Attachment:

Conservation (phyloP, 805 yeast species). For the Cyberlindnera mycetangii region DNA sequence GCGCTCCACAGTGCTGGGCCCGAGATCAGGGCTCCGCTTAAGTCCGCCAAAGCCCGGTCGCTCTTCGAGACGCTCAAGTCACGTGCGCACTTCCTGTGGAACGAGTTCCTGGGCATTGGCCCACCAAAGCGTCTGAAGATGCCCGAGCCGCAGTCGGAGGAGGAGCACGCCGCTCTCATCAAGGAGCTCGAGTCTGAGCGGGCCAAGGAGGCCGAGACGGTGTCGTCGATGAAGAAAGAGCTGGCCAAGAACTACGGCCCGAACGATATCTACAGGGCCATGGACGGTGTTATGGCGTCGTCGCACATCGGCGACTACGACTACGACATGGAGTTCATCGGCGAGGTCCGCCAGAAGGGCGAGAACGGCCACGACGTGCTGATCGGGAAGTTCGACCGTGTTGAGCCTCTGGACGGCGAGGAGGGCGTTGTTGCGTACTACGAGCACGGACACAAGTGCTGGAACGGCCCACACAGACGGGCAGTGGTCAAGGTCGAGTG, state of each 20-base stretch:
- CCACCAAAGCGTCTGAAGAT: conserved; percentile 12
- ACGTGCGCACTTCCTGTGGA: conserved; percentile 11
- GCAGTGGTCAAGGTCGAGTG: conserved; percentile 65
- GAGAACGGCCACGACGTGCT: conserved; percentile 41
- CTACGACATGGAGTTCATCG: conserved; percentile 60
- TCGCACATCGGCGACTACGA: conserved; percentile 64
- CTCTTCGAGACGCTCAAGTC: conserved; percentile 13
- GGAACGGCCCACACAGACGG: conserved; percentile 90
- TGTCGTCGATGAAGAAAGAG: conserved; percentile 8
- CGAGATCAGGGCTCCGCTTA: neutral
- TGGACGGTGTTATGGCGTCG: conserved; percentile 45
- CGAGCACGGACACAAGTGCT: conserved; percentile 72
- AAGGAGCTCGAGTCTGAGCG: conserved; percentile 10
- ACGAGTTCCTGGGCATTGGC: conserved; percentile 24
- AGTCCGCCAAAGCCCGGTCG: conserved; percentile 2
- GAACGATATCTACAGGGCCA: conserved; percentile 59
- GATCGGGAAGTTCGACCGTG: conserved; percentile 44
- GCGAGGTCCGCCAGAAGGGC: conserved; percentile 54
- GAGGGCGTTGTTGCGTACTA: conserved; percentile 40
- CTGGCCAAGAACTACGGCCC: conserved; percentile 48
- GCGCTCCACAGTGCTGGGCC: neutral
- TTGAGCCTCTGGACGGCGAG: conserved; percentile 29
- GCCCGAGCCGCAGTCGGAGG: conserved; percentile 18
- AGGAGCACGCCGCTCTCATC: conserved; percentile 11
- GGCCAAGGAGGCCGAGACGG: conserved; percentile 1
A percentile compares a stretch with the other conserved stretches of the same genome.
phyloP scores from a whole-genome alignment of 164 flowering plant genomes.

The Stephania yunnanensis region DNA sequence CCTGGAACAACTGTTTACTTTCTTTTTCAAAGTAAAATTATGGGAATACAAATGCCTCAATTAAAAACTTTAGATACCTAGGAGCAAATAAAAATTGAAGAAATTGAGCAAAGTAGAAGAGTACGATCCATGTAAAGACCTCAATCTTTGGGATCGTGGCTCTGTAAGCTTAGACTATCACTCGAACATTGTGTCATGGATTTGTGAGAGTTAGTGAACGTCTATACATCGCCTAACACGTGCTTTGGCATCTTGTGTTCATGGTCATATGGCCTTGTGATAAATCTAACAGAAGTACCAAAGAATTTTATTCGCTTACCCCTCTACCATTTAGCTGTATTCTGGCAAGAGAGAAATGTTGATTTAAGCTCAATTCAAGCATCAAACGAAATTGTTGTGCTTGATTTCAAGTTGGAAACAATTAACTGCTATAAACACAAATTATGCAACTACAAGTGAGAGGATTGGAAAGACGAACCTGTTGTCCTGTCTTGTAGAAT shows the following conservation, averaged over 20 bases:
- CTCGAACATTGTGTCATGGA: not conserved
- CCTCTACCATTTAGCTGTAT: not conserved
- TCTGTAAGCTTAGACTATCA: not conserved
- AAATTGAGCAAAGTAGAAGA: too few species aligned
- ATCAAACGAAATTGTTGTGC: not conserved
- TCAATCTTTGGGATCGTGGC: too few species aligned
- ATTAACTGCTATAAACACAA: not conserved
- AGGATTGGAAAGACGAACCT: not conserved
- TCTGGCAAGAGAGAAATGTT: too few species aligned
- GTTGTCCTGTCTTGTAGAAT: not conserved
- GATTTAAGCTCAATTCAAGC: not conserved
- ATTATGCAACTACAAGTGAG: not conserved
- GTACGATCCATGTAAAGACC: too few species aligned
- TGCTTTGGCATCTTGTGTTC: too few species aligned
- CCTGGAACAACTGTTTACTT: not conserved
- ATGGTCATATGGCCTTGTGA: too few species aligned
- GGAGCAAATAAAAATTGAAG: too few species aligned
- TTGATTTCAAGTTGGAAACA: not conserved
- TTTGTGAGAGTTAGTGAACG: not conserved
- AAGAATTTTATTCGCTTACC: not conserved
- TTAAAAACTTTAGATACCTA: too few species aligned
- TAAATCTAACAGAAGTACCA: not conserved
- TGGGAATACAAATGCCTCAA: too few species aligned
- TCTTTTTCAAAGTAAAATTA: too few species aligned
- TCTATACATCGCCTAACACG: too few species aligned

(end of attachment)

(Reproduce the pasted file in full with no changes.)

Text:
Conservation (phyloP, 805 yeast species). For the Cyberlindnera mycetangii region DNA sequence GCGCTCCACAGTGCTGGGCCCGAGATCAGGGCTCCGCTTAAGTCCGCCAAAGCCCGGTCGCTCTTCGAGACGCTCAAGTCACGTGCGCACTTCCTGTGGAACGAGTTCCTGGGCATTGGCCCACCAAAGCGTCTGAAGATGCCCGAGCCGCAGTCGGAGGAGGAGCACGCCGCTCTCATCAAGGAGCTCGAGTCTGAGCGGGCCAAGGAGGCCGAGACGGTGTCGTCGATGAAGAAAGAGCTGGCCAAGAACTACGGCCCGAACGATATCTACAGGGCCATGGACGGTGTTATGGCGTCGTCGCACATCGGCGACTACGACTACGACATGGAGTTCATCGGCGAGGTCCGCCAGAAGGGCGAGAACGGCCACGACGTGCTGATCGGGAAGTTCGACCGTGTTGAGCCTCTGGACGGCGAGGAGGGCGTTGTTGCGTACTACGAGCACGGACACAAGTGCTGGAACGGCCCACACAGACGGGCAGTGGTCAAGGTCGAGTG, state of each 20-base stretch:
- CCACCAAAGCGTCTGAAGAT: conserved; percentile 12
- ACGTGCGCACTTCCTGTGGA: conserved; percentile 11
- GCAGTGGTCAAGGTCGAGTG: conserved; percentile 65
- GAGAACGGCCACGACGTGCT: conserved; percentile 41
- CTACGACATGGAGTTCATCG: conserved; percentile 60
- TCGCACATCGGCGACTACGA: conserved; percentile 64
- CTCTTCGAGACGCTCAAGTC: conserved; percentile 13
- GGAACGGCCCACACAGACGG: conserved; percentile 90
- TGTCGTCGATGAAGAAAGAG: conserved; percentile 8
- CGAGATCAGGGCTCCGCTTA: neutral
- TGGACGGTGTTATGGCGTCG: conserved; percentile 45
- CGAGCACGGACACAAGTGCT: conserved; percentile 72
- AAGGAGCTCGAGTCTGAGCG: conserved; percentile 10
- ACGAGTTCCTGGGCATTGGC: conserved; percentile 24
- AGTCCGCCAAAGCCCGGTCG: conserved; percentile 2
- GAACGATATCTACAGGGCCA: conserved; percentile 59
- GATCGGGAAGTTCGACCGTG: conserved; percentile 44
- GCGAGGTCCGCCAGAAGGGC: conserved; percentile 54
- GAGGGCGTTGTTGCGTACTA: conserved; percentile 40
- CTGGCCAAGAACTACGGCCC: conserved; percentile 48
- GCGCTCCACAGTGCTGGGCC: neutral
- TTGAGCCTCTGGACGGCGAG: conserved; percentile 29
- GCCCGAGCCGCAGTCGGAGG: conserved; percentile 18
- AGGAGCACGCCGCTCTCATC: conserved; percentile 11
- GGCCAAGGAGGCCGAGACGG: conserved; percentile 1
A percentile compares a stretch with the other conserved stretches of the same genome.
phyloP scores from a whole-genome alignment of 164 flowering plant genomes.

The Stephania yunnanensis region DNA sequence CCTGGAACAACTGTTTACTTTCTTTTTCAAAGTAAAATTATGGGAATACAAATGCCTCAATTAAAAACTTTAGATACCTAGGAGCAAATAAAAATTGAAGAAATTGAGCAAAGTAGAAGAGTACGATCCATGTAAAGACCTCAATCTTTGGGATCGTGGCTCTGTAAGCTTAGACTATCACTCGAACATTGTGTCATGGATTTGTGAGAGTTAGTGAACGTCTATACATCGCCTAACACGTGCTTTGGCATCTTGTGTTCATGGTCATATGGCCTTGTGATAAATCTAACAGAAGTACCAAAGAATTTTATTCGCTTACCCCTCTACCATTTAGCTGTATTCTGGCAAGAGAGAAATGTTGATTTAAGCTCAATTCAAGCATCAAACGAAATTGTTGTGCTTGATTTCAAGTTGGAAACAATTAACTGCTATAAACACAAATTATGCAACTACAAGTGAGAGGATTGGAAAGACGAACCTGTTGTCCTGTCTTGTAGAAT shows the following conservation, averaged over 20 bases:
- CTCGAACATTGTGTCATGGA: not conserved
- CCTCTACCATTTAGCTGTAT: not conserved
- TCTGTAAGCTTAGACTATCA: not conserved
- AAATTGAGCAAAGTAGAAGA: too few species aligned
- ATCAAACGAAATTGTTGTGC: not conserved
- TCAATCTTTGGGATCGTGGC: too few species aligned
- ATTAACTGCTATAAACACAA: not conserved
- AGGATTGGAAAGACGAACCT: not conserved
- TCTGGCAAGAGAGAAATGTT: too few species aligned
- GTTGTCCTGTCTTGTAGAAT: not conserved
- GATTTAAGCTCAATTCAAGC: not conserved
- ATTATGCAACTACAAGTGAG: not conserved
- GTACGATCCATGTAAAGACC: too few species aligned
- TGCTTTGGCATCTTGTGTTC: too few species aligned
- CCTGGAACAACTGTTTACTT: not conserved
- ATGGTCATATGGCCTTGTGA: too few species aligned
- GGAGCAAATAAAAATTGAAG: too few species aligned
- TTGATTTCAAGTTGGAAACA: not conserved
- TTTGTGAGAGTTAGTGAACG: not conserved
- AAGAATTTTATTCGCTTACC: not conserved
- TTAAAAACTTTAGATACCTA: too few species aligned
- TAAATCTAACAGAAGTACCA: not conserved
- TGGGAATACAAATGCCTCAA: too few species aligned
- TCTTTTTCAAAGTAAAATTA: too few species aligned
- TCTATACATCGCCTAACACG: too few species aligned